Dr. Mark Ormiston is the Graduate Program Co-Director for the Translational Medicine Graduate Program and Assistant Professor in the Departments of Medicine, Surgery and Biomedical and Molecular Sciences.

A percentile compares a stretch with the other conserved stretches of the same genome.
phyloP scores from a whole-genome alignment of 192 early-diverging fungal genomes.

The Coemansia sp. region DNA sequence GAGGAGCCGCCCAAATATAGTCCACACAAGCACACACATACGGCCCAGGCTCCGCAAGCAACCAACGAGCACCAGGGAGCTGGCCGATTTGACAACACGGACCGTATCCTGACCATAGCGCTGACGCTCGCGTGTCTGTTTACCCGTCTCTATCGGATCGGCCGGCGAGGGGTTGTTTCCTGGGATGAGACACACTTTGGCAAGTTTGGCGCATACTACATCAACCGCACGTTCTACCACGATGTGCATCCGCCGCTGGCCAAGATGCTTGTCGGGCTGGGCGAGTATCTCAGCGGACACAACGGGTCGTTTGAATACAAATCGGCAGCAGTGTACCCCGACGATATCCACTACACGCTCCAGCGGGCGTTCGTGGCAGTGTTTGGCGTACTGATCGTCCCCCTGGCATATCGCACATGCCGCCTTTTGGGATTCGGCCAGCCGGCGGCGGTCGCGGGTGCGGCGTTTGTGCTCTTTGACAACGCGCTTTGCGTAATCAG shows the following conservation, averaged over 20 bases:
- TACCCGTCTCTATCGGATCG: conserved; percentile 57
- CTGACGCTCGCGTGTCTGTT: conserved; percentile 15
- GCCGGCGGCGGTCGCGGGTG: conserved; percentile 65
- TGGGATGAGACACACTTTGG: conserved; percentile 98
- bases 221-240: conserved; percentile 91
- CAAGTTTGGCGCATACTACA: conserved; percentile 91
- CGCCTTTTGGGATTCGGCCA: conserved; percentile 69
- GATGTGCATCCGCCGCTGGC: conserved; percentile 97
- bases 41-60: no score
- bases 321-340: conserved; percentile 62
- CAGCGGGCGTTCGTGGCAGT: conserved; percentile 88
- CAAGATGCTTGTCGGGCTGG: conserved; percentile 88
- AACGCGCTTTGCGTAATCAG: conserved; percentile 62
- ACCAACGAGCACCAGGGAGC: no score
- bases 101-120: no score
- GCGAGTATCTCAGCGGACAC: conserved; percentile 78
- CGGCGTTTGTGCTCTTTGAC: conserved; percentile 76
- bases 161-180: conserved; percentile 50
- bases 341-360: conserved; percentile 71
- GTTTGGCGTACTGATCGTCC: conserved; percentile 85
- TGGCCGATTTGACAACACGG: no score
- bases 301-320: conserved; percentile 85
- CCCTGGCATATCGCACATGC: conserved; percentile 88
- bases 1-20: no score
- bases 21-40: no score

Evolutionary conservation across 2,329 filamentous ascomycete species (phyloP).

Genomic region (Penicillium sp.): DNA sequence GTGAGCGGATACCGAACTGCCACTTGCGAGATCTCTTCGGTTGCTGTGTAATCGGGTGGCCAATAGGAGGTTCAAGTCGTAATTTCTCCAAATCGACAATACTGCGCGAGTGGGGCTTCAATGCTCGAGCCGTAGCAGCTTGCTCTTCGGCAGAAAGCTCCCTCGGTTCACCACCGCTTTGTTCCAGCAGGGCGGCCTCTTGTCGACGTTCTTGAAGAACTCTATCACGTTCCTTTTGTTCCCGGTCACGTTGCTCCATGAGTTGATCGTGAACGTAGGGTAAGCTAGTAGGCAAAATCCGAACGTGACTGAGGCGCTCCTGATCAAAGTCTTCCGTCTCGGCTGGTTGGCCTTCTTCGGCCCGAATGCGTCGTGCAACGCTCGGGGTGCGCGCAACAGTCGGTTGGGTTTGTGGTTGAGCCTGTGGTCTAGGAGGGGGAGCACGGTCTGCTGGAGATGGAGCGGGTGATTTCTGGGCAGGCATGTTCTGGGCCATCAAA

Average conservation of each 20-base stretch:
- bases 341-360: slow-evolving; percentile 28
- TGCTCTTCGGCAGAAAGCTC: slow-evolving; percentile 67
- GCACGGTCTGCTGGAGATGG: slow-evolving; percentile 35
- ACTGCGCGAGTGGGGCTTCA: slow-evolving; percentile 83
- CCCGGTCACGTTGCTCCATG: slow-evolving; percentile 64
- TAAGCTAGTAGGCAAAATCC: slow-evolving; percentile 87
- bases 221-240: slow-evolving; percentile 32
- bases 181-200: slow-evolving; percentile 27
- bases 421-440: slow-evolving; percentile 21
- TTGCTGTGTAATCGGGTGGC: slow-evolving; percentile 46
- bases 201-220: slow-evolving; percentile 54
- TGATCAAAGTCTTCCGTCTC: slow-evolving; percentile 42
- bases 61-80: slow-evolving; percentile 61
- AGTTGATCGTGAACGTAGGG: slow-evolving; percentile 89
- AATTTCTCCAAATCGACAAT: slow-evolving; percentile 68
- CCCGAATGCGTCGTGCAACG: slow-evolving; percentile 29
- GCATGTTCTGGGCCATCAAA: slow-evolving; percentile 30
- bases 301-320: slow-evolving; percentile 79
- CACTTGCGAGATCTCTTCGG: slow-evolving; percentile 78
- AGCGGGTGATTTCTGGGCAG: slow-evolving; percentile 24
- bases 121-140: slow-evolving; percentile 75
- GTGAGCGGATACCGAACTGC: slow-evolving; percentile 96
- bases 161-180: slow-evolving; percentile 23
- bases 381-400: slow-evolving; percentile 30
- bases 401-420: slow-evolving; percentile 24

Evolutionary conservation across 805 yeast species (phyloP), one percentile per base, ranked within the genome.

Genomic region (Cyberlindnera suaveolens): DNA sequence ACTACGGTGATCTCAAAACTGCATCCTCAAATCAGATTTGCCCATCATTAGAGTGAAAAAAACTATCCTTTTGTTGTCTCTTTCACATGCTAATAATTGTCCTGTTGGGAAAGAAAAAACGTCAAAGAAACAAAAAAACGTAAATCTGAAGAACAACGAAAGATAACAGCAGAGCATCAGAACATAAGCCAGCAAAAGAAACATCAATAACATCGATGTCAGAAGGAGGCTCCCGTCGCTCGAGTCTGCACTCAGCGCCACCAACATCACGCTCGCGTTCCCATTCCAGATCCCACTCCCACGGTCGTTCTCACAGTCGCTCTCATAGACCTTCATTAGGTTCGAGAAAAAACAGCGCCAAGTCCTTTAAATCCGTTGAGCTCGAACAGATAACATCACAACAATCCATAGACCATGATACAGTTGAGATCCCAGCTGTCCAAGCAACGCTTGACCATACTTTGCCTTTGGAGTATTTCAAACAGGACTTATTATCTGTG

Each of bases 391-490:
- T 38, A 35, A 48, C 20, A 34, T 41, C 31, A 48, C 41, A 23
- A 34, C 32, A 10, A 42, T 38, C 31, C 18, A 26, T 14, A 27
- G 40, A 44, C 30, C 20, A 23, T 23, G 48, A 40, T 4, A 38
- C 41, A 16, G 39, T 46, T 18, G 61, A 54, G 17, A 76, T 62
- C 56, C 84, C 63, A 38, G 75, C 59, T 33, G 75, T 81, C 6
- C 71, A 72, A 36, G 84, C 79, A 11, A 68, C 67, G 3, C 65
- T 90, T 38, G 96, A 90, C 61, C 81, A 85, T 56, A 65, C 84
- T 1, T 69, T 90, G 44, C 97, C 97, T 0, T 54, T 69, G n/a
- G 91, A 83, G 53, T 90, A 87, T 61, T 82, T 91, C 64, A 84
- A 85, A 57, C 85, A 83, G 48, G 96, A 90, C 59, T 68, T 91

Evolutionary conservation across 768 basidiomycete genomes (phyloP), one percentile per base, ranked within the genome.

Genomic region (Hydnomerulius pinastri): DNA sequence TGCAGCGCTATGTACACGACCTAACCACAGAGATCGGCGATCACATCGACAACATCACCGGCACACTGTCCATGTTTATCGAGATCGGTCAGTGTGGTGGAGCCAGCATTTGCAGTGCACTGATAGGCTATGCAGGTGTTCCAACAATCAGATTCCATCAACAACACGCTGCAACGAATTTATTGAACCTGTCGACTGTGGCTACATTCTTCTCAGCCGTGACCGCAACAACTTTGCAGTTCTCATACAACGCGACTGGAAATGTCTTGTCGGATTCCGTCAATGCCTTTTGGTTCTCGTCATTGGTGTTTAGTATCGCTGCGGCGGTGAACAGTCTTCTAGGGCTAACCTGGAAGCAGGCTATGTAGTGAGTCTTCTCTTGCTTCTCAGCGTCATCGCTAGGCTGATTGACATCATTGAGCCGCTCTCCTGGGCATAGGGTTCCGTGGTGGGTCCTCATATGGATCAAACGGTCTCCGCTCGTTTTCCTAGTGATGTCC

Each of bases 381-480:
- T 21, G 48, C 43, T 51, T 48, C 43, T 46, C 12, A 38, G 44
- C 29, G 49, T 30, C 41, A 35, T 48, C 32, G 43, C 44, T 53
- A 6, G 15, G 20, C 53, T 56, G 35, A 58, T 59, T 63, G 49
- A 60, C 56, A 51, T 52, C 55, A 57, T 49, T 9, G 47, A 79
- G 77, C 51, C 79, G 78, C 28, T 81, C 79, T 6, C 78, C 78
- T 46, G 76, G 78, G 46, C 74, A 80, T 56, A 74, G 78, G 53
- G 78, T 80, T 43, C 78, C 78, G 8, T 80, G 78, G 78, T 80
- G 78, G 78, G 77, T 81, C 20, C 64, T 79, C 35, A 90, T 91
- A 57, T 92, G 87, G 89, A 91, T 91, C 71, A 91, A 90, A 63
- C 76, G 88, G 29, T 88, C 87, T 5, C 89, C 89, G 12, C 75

When people think of the immune system, they usually focus on its ability to fight off infection and combat diseases such as cancer. Dr. Mark Ormiston is working to show that immune cells can serve other important functions, including the regulation of blood vessel integrity, growth and repair. Dr. Ormiston’s research focuses on pulmonary arterial hypertension (PAH), a deadly disease of the blood vessels in the lung that preferentially affects women in their 30s to 50s. Although commonly viewed as a vascular disease, PAH is often linked to autoimmunity and viral infections like HIV. Dr. Ormiston is investigating how impairment of a specific immune cell type, known as the Natural Killer (NK) cell, may be critical to disease development and could offer a new avenue for treatment. While traditionally known for their ability to eliminate viruses and cancer, NK cells have also been shown to regulate changes in uterine blood flow during pregnancy. By basing his work in these established roles for NK cells in pregnancy and cancer, Dr. Ormiston is investigating how similar processes can influence the structure of the lung vasculature in health and disease. The purpose of this research is to develop new immune-based treatments for PAH and other related vascular disorders. To this end, Dr. Ormiston is working on techniques to isolate and genetically modify patient stem cells, with the ultimate goal of creating tailored immune cell therapies that can reverse the vascular changes that devastate the lungs of PAH patients.